Bluesfest blames Byron Council for parking fee debacle
BLUESFEST Byron Bay organiser Peter Noble has blamed Byron Shire Council for the festival announcing parking fees to the festival after tickets went for sale.
Earlier this week, Bluesfest withdrew its appeal to the Administrative Tribunal, after punters complained that parking fees had been announced after tickets had gone for sale.
The Administrative Tribunal deemed Bluesfest Byron Bay had engaged in "misleading and deceptive conduct" regarding the parking fees.
Bluesfest is currently in the process of refunding those who had purchased parking tickets.
Peter Noble said the parking fee changes had first to be approved by Byron Shire Council as an amendment of their 2013 development consent, but that process took months longer than expected.
"This one didn't get called up to a Traffic Management Committee meeting until August (2018).
"We were thinking that would be the end of the matter and we were going to implement paid parking then, but then a councillor decided to call it up to a council meeting, and that meeting wasn't until December 11."
"On December 12 (2018), we announced paid parking, once council has assessed it and given the final OK."
Mr Noble said this is an issue that affects music festivals throughout NSW.
"When the NSW Parliaments' inquiry into the state of the music industry was issued in November 13, one of the major things they said that is damaging their businesses and their business certainty, is the time it's taking local government to deal with applications."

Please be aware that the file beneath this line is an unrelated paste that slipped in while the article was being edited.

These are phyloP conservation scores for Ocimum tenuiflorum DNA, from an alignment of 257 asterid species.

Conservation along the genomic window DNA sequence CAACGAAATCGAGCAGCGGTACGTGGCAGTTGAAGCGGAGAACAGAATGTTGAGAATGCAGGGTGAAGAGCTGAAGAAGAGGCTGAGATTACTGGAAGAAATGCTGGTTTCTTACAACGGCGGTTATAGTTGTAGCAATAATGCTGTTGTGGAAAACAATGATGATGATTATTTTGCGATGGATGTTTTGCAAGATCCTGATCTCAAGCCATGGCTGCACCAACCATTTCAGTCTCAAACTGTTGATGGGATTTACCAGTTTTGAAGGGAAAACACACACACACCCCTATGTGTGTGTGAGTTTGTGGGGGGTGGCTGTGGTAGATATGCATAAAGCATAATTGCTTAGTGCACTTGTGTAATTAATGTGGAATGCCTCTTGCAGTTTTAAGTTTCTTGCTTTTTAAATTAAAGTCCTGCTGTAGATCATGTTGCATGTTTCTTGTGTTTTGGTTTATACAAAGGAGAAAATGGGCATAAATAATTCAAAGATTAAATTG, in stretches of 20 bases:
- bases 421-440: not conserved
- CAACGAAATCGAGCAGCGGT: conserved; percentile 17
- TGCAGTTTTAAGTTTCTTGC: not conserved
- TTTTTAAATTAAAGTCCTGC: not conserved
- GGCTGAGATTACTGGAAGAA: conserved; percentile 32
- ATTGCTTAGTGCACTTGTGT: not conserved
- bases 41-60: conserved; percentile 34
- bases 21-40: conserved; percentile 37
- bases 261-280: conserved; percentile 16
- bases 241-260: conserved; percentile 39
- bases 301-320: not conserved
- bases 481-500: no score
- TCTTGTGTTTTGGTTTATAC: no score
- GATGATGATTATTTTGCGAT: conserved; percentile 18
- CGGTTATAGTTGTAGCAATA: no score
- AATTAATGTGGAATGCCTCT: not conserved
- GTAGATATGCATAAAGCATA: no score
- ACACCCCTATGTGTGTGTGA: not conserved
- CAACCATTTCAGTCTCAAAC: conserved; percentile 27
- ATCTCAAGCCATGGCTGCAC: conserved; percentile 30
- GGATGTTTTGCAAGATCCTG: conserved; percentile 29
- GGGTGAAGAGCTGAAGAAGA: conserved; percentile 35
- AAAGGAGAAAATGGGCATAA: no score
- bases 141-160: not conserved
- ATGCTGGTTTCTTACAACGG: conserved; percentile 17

Mr Noble said he applied in 2014 to get definitive approval from the council for the event to happen at Tyagarah.
"In my opinion that is not something that should take five years to finalise, to give us permanent approval to operate in our site" he said.
"We find that we are handed a first approval (conditions) which we were handed two years ago, which we just cannot meet all the conditions, and it took us around eight months to cost out the conditions, and I think they came out at eight million dollars."
Mr Noble said he was disappointed the council did not call him to discuss the issue in person, given the benefits the event brings to the area.
"There is this big gap between Council and the Planning division," he said.
"We are pretty much seen closer to a house subdivision in terms of our roads, but the benefits are not looked at and there is no expedition."
"We deal with some great people at council, but they seem to be understaffed, or... I don't know what it is."
Byron Shire Council was contacted for comment.